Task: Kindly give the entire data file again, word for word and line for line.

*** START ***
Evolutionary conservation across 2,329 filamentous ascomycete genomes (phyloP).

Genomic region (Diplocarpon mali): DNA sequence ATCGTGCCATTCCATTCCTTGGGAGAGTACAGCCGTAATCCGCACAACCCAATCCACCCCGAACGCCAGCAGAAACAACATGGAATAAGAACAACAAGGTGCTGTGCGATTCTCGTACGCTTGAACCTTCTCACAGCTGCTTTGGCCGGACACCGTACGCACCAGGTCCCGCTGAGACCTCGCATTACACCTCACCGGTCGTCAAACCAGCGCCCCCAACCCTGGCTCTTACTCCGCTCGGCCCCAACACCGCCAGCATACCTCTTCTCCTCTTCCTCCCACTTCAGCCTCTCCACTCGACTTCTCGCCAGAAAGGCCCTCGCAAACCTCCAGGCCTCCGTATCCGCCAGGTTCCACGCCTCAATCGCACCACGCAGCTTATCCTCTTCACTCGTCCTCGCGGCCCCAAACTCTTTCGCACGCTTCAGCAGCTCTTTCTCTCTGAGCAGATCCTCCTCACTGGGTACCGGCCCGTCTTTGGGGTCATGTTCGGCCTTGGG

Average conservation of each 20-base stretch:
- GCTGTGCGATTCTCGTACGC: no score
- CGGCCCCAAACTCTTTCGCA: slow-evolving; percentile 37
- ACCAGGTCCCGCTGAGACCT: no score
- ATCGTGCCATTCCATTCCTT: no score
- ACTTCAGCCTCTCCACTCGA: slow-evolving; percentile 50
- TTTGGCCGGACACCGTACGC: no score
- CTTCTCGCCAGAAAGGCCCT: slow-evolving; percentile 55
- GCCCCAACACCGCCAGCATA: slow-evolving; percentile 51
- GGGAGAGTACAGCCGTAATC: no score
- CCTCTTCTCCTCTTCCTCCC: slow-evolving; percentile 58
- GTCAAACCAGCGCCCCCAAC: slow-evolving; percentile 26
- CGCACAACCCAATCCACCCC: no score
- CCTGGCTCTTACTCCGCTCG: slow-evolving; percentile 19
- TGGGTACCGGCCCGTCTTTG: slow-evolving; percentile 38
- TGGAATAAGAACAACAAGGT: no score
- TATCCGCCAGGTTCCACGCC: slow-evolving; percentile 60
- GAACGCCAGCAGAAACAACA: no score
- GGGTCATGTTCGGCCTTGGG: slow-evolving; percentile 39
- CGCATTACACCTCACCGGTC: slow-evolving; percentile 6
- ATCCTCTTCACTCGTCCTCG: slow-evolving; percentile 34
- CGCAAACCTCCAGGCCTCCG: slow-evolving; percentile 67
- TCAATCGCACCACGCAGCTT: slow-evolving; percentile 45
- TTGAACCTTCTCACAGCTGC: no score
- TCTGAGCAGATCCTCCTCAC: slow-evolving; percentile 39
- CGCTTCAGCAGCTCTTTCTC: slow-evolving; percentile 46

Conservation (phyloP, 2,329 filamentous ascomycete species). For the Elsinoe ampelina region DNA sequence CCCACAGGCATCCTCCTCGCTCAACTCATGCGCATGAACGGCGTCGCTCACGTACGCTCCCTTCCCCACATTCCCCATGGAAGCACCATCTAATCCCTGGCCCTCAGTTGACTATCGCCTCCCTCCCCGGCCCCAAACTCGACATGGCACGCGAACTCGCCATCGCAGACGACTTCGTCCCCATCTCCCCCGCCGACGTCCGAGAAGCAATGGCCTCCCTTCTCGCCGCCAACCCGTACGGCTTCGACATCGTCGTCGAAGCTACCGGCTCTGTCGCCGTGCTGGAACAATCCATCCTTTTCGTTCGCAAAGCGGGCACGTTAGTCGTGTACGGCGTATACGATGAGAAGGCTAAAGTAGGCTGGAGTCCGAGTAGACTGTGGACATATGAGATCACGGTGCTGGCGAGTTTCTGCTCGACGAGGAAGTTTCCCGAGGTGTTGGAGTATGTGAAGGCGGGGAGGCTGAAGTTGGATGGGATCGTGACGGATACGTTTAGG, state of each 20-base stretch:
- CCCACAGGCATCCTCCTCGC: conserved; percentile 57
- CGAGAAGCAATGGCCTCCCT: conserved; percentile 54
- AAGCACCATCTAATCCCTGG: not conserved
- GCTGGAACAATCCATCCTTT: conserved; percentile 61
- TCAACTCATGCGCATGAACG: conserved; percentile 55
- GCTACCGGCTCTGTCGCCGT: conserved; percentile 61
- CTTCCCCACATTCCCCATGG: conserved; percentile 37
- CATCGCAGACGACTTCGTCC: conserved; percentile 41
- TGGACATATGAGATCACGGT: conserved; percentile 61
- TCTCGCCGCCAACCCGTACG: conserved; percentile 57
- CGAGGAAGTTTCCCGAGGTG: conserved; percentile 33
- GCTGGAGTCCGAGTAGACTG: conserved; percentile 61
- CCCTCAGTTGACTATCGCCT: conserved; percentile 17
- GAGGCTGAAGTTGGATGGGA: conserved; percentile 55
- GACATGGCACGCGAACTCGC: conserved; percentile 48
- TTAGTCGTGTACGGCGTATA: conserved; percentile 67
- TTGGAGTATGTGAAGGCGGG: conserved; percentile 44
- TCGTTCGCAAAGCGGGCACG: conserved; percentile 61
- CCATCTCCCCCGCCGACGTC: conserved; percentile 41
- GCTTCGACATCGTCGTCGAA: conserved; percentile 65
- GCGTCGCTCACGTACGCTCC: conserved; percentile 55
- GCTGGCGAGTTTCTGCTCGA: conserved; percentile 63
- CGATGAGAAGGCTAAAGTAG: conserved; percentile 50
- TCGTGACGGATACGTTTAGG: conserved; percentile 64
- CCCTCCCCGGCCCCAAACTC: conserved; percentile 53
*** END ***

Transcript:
Evolutionary conservation across 2,329 filamentous ascomycete genomes (phyloP).

Genomic region (Diplocarpon mali): DNA sequence ATCGTGCCATTCCATTCCTTGGGAGAGTACAGCCGTAATCCGCACAACCCAATCCACCCCGAACGCCAGCAGAAACAACATGGAATAAGAACAACAAGGTGCTGTGCGATTCTCGTACGCTTGAACCTTCTCACAGCTGCTTTGGCCGGACACCGTACGCACCAGGTCCCGCTGAGACCTCGCATTACACCTCACCGGTCGTCAAACCAGCGCCCCCAACCCTGGCTCTTACTCCGCTCGGCCCCAACACCGCCAGCATACCTCTTCTCCTCTTCCTCCCACTTCAGCCTCTCCACTCGACTTCTCGCCAGAAAGGCCCTCGCAAACCTCCAGGCCTCCGTATCCGCCAGGTTCCACGCCTCAATCGCACCACGCAGCTTATCCTCTTCACTCGTCCTCGCGGCCCCAAACTCTTTCGCACGCTTCAGCAGCTCTTTCTCTCTGAGCAGATCCTCCTCACTGGGTACCGGCCCGTCTTTGGGGTCATGTTCGGCCTTGGG

Average conservation of each 20-base stretch:
- GCTGTGCGATTCTCGTACGC: no score
- CGGCCCCAAACTCTTTCGCA: slow-evolving; percentile 37
- ACCAGGTCCCGCTGAGACCT: no score
- ATCGTGCCATTCCATTCCTT: no score
- ACTTCAGCCTCTCCACTCGA: slow-evolving; percentile 50
- TTTGGCCGGACACCGTACGC: no score
- CTTCTCGCCAGAAAGGCCCT: slow-evolving; percentile 55
- GCCCCAACACCGCCAGCATA: slow-evolving; percentile 51
- GGGAGAGTACAGCCGTAATC: no score
- CCTCTTCTCCTCTTCCTCCC: slow-evolving; percentile 58
- GTCAAACCAGCGCCCCCAAC: slow-evolving; percentile 26
- CGCACAACCCAATCCACCCC: no score
- CCTGGCTCTTACTCCGCTCG: slow-evolving; percentile 19
- TGGGTACCGGCCCGTCTTTG: slow-evolving; percentile 38
- TGGAATAAGAACAACAAGGT: no score
- TATCCGCCAGGTTCCACGCC: slow-evolving; percentile 60
- GAACGCCAGCAGAAACAACA: no score
- GGGTCATGTTCGGCCTTGGG: slow-evolving; percentile 39
- CGCATTACACCTCACCGGTC: slow-evolving; percentile 6
- ATCCTCTTCACTCGTCCTCG: slow-evolving; percentile 34
- CGCAAACCTCCAGGCCTCCG: slow-evolving; percentile 67
- TCAATCGCACCACGCAGCTT: slow-evolving; percentile 45
- TTGAACCTTCTCACAGCTGC: no score
- TCTGAGCAGATCCTCCTCAC: slow-evolving; percentile 39
- CGCTTCAGCAGCTCTTTCTC: slow-evolving; percentile 46

Conservation (phyloP, 2,329 filamentous ascomycete species). For the Elsinoe ampelina region DNA sequence CCCACAGGCATCCTCCTCGCTCAACTCATGCGCATGAACGGCGTCGCTCACGTACGCTCCCTTCCCCACATTCCCCATGGAAGCACCATCTAATCCCTGGCCCTCAGTTGACTATCGCCTCCCTCCCCGGCCCCAAACTCGACATGGCACGCGAACTCGCCATCGCAGACGACTTCGTCCCCATCTCCCCCGCCGACGTCCGAGAAGCAATGGCCTCCCTTCTCGCCGCCAACCCGTACGGCTTCGACATCGTCGTCGAAGCTACCGGCTCTGTCGCCGTGCTGGAACAATCCATCCTTTTCGTTCGCAAAGCGGGCACGTTAGTCGTGTACGGCGTATACGATGAGAAGGCTAAAGTAGGCTGGAGTCCGAGTAGACTGTGGACATATGAGATCACGGTGCTGGCGAGTTTCTGCTCGACGAGGAAGTTTCCCGAGGTGTTGGAGTATGTGAAGGCGGGGAGGCTGAAGTTGGATGGGATCGTGACGGATACGTTTAGG, state of each 20-base stretch:
- CCCACAGGCATCCTCCTCGC: conserved; percentile 57
- CGAGAAGCAATGGCCTCCCT: conserved; percentile 54
- AAGCACCATCTAATCCCTGG: not conserved
- GCTGGAACAATCCATCCTTT: conserved; percentile 61
- TCAACTCATGCGCATGAACG: conserved; percentile 55
- GCTACCGGCTCTGTCGCCGT: conserved; percentile 61
- CTTCCCCACATTCCCCATGG: conserved; percentile 37
- CATCGCAGACGACTTCGTCC: conserved; percentile 41
- TGGACATATGAGATCACGGT: conserved; percentile 61
- TCTCGCCGCCAACCCGTACG: conserved; percentile 57
- CGAGGAAGTTTCCCGAGGTG: conserved; percentile 33
- GCTGGAGTCCGAGTAGACTG: conserved; percentile 61
- CCCTCAGTTGACTATCGCCT: conserved; percentile 17
- GAGGCTGAAGTTGGATGGGA: conserved; percentile 55
- GACATGGCACGCGAACTCGC: conserved; percentile 48
- TTAGTCGTGTACGGCGTATA: conserved; percentile 67
- TTGGAGTATGTGAAGGCGGG: conserved; percentile 44
- TCGTTCGCAAAGCGGGCACG: conserved; percentile 61
- CCATCTCCCCCGCCGACGTC: conserved; percentile 41
- GCTTCGACATCGTCGTCGAA: conserved; percentile 65
- GCGTCGCTCACGTACGCTCC: conserved; percentile 55
- GCTGGCGAGTTTCTGCTCGA: conserved; percentile 63
- CGATGAGAAGGCTAAAGTAG: conserved; percentile 50
- TCGTGACGGATACGTTTAGG: conserved; percentile 64
- CCCTCCCCGGCCCCAAACTC: conserved; percentile 53